Sep. 19—Naimah Saccoh barreled into the middle of the box and with an eloquent touch, put home a well-placed cross pass. At that point nearing the 16-minute mark of the second half, the senior’s goal barely mattered. It ballooned John Carroll’s lead to three goals, sealing what was ultimately a 5-3 win over host Fallston.
What happened next showcased the true spirit of John Carroll girls soccer (2-3). Not only did Saccoh share in the excitement with her teammates on the field, but the entire bench stormed toward their corner for a full-team frenzy.
The visitors never once saw their energy sour. There were no hushed moments on that side for all 80 minutes.
“You don’t teach that. I don’t tell them what to do,” John Carroll coach Hayley Howe said. “What I tell them about is to enjoy each other’s talents. This group is a family. It’s all about being excited that your sister just nutmegged somebody. Be excited that energy is on the field because when you get in, that’s your energy that you’re bringing. A lot of it is just culture that’s been a decade in the making.”
Emmie King was first to strike, burying the game’s opening goal with a boot from just beyond the fringes of the box. Her on-field teammates went ballistic in a mad rush up the field. But when back-to-back Class 1A state champion Fallston (3-3) scored two straight goals in the first half, it was continually difficult to keep the Patriots bench crew subdued.
“Turn me up [fill in any name],” they’d yell. With arms wrapped over each other’s shoulders they’d chant, “Ooh, ooh, ah, ah, ay, ay turn me up!” On nearly missed shots they’d still reach toward the sky complemented by screeching vocal chords.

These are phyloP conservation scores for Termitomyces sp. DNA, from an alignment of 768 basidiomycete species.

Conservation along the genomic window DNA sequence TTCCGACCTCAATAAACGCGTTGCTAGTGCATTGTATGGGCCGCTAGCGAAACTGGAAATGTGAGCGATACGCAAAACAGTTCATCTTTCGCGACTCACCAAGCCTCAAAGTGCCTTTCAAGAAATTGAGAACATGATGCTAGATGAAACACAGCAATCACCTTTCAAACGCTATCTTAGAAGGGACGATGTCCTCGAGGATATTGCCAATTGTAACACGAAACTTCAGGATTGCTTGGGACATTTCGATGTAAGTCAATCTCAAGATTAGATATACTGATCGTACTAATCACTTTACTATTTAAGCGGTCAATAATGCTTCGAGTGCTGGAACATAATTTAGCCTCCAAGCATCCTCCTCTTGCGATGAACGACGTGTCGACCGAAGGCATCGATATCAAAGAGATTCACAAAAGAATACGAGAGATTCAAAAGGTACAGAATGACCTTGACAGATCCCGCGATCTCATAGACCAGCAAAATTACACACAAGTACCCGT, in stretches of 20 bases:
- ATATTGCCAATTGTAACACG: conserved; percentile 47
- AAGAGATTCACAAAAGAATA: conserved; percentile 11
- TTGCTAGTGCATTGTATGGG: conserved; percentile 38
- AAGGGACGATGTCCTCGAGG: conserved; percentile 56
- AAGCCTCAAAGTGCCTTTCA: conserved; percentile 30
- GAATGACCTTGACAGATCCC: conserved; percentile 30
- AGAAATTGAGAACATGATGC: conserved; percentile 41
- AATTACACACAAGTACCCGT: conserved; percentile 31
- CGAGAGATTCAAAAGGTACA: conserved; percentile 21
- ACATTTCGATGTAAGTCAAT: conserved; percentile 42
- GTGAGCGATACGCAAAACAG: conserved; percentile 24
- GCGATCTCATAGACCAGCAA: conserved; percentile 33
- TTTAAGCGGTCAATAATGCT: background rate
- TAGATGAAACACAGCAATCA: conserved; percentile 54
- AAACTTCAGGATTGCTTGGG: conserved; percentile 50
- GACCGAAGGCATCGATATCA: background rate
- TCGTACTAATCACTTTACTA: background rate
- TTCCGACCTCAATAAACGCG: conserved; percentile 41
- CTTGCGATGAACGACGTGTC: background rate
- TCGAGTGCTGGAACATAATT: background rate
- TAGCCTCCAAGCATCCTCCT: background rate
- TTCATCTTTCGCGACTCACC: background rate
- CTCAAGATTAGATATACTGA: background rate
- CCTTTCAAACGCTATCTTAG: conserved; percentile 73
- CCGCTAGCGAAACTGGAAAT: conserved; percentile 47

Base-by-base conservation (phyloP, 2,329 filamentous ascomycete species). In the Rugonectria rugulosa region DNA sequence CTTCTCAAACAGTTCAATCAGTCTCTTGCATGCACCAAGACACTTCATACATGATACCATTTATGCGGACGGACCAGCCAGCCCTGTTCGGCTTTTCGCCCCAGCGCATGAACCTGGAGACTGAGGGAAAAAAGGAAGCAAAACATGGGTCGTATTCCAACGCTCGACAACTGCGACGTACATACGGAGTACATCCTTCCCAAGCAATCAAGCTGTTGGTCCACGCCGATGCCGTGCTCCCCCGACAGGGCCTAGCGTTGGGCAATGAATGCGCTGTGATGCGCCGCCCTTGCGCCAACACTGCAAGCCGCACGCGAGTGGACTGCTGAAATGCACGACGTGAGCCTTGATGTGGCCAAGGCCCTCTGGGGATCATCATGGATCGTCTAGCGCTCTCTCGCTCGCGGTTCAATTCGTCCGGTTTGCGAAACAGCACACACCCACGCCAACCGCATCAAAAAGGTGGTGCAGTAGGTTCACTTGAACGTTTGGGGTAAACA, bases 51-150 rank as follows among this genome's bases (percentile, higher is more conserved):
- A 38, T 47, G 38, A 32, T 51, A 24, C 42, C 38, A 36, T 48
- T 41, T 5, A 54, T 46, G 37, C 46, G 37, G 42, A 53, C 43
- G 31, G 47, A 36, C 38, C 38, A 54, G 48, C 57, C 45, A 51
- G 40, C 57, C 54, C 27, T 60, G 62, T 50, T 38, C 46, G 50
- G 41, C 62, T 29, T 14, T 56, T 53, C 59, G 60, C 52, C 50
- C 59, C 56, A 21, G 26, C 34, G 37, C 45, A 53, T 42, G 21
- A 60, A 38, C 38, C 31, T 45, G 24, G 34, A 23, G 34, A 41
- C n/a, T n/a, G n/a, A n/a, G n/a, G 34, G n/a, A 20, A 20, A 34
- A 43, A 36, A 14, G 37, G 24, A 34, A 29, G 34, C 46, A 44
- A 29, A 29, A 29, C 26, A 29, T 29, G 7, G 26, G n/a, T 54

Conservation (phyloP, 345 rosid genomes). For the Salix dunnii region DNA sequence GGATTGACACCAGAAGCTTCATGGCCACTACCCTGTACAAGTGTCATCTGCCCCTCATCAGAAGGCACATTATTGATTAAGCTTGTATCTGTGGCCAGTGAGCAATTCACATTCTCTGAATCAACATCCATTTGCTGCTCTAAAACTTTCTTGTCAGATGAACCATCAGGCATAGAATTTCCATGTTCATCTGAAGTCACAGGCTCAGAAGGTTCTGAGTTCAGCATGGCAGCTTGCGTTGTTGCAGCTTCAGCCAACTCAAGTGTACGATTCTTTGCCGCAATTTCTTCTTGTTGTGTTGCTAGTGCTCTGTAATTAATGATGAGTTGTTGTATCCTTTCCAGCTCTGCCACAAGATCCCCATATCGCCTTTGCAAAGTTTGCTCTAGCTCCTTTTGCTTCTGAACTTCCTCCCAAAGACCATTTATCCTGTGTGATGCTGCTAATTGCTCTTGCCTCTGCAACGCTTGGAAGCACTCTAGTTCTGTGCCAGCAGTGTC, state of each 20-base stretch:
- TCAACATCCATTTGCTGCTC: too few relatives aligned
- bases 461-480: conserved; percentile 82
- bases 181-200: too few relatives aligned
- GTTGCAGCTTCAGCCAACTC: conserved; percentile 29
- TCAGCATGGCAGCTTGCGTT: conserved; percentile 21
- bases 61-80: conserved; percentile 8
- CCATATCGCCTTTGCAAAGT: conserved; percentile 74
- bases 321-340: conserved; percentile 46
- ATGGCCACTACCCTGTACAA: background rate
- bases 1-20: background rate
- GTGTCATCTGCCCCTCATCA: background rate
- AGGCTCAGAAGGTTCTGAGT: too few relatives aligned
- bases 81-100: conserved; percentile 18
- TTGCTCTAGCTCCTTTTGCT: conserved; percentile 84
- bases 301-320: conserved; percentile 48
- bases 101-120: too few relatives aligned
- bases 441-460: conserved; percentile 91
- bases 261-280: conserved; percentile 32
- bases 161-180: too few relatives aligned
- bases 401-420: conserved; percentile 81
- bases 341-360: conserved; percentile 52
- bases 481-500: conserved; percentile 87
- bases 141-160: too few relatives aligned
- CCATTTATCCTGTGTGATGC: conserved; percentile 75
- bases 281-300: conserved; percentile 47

At halftime, a neck-and-neck contest tied at 2 wasn’t enough to rattle their cages. Players danced and hugged and continued to bring a unique energy that carried over to a lopsided second half.
King recorded her second of two goals soon after the break. That gave the Patriots a lead they rode to the final horn. When King’s shot pierced the net, the junior defender went with the Michael Jordan shrug in the direction of her bench cruising back up the field.
At times even a conventional smooth pass around midfield elicited sideline roars.
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“I think it lets them look to the next play,” Howe said. “I think it allows them to not stress about making a mistake because their team is right there pulling them out of the muck. In the play, I think they want their team to cheer for them and they can think, ‘How can I make the next play? How can I build on it and keep that energy going?'”
Tuesday night was a tale of two halves. The Cougars largely dominated the attack despite what the scoreboard said. But they came out in the second half flat, unable to match the energy of the eventual victors.
Ruby Reddel scored one unassisted goal in the loss. Then it was Sarah Farally two minutes later who sped past her defender to meet a through ball, finishing a perfectly placed shot from the right side to the goal’s opposite post. Freshman Alayna Williams was awarded the assist. And Ellie Turner capitalized on a penalty kick, cutting into the deficit late.
“I talked to the girls at halftime and just told them that coming out in the second half they were going to press very hard,” Fallston coach Jon Salbeck said. “They’re a very good team when it comes to pressing. Second half, honestly, we just didn’t show up. I commend them. They came out and took it to us in the second half. We can’t have that.”
Salbeck was nonetheless impressed with his team’s resilience to fight through an arduous back half. He admitted to feeling their backline was uncharacteristically disorganized at times and similarly got away from their strengths of playing possessive soccer.
Ultimately, it was John Carroll’s liveliness that imbued the on-field performance.
“It’s a small fire and every player adds some kindling,” Howe said. “Then all of a sudden we lit the match in the second half and we had some fun.”